A properly fit glove should provide maximal freedom of movement and agility for easy stick handling.
Padding covers the upper surface of the finger, hand, wrist and lower forearm.
The elbow pad and glove should meet to provide protection to the entire forearm, wrist and hand from slashing.
The glove should be made of light flexible material.
Leather gloves may be durable but they are also heavy to wear and take longer to dry.
If buying used gloves, ensure that the palm and fingers are intact.
Socks hold the shin pads in place and should extend from the ankle to the top of the thigh.
Socks are tucked in the back of the skates & inside the garter belt or Velcro fasteners attached to the jock or jill strap.
Using tape or straps above the knee can cause friction and circulation problems if too tight. Care must be taken in this area.
Tape or straps below the knee should secure the sock and underlying shin pad.
NVMHAI game jerseys are not to be worn during practices; they are worn for games and special events only.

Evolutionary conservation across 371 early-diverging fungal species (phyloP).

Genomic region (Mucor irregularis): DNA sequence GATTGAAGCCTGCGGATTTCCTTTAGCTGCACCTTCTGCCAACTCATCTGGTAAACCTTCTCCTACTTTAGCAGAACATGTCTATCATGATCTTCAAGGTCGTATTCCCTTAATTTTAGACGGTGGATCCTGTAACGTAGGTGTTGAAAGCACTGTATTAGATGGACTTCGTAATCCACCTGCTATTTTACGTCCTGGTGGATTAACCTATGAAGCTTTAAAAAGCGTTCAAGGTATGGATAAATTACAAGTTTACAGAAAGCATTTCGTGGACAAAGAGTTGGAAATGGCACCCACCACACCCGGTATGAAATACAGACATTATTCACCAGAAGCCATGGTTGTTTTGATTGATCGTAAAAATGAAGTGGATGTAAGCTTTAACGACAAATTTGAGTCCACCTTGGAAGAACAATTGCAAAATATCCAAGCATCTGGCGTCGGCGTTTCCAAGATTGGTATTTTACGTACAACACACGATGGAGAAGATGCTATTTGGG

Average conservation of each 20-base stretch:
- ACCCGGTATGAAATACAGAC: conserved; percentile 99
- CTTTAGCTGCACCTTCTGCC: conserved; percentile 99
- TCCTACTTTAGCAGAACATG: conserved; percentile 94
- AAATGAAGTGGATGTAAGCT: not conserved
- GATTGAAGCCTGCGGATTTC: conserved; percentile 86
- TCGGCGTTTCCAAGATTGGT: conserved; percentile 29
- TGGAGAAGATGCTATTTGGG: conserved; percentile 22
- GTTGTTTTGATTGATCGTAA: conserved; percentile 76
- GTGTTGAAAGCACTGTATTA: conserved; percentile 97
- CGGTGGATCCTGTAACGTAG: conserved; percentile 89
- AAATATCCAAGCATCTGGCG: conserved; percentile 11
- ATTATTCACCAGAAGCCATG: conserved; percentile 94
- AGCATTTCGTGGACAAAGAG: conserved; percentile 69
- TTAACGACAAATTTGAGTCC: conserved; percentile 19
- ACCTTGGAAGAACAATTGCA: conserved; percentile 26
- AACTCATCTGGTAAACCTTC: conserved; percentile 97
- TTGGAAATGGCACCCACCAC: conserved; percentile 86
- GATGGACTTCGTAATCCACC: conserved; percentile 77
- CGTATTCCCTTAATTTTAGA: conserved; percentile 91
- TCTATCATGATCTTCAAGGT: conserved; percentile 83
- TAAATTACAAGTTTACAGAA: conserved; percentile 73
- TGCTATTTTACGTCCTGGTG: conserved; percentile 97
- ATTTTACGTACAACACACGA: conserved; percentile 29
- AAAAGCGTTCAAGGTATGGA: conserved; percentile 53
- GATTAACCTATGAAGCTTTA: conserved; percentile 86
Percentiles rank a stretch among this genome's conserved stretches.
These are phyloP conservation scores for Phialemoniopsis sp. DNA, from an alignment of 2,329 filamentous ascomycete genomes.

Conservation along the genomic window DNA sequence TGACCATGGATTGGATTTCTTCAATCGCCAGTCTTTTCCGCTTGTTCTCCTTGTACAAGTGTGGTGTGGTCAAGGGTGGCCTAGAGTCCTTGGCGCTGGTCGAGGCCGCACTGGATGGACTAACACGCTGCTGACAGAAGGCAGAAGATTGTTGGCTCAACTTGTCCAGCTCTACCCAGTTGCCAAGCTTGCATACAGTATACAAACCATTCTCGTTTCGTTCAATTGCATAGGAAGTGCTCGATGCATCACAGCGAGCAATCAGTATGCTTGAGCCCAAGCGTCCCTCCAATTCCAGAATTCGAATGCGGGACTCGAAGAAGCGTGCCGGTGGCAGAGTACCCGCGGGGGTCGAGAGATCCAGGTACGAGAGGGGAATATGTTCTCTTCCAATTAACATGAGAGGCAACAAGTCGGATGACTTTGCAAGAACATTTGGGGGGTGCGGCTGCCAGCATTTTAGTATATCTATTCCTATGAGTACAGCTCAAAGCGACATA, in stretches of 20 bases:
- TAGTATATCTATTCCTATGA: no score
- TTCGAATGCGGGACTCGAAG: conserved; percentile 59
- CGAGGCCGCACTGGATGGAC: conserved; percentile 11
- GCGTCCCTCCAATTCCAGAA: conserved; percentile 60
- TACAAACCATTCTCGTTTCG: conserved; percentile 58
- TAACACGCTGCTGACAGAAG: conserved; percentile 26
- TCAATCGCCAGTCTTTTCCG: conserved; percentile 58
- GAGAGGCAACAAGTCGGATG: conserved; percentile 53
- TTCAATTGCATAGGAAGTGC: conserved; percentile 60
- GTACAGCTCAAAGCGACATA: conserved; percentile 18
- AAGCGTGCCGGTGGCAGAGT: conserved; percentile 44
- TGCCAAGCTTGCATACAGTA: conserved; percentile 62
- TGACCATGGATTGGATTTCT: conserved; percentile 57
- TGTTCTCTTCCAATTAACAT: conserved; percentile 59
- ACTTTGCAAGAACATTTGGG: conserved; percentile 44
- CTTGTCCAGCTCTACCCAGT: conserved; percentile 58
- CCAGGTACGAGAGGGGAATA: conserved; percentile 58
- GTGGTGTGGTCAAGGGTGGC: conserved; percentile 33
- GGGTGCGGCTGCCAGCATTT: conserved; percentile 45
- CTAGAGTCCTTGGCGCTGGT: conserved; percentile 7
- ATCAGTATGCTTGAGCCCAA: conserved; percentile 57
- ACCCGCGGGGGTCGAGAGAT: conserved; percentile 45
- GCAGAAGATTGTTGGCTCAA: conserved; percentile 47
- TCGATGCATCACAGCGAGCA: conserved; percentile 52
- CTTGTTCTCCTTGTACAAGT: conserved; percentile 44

Every player requires a practice jersey that fits big enough to cover the upper equipment without restriction to the player.
To ensure the development of good stick handling techniques and puck control it is important to pick the right stick.
Sticks come in junior and senior sizing reflecting differences in shaft size and blade length. A junior stick with a straight blade is preferred. Senior sticks are larger and recommended for intermediate and older players who can control a heavier stick.
The proper length of the stick is measured with the player in street shoes. The top of the shaft should rest between the chin and mouth while the toe of the stick is on the ground. If the player is in skates the top of the shaft should reach just below the chin.
The stick may be made of wood or aluminum.
Younger players will tend to have greater puck control with lighter more flexible sticks.
The butt end or top of the shaft must be covered with tape or commercially made butt ends to prevent injuries.
Aluminum shafts come with a wooden plug, which must be inserted into the top of the stick and then taped.
When taping the blade of a stick start at the heel and work towards the toe.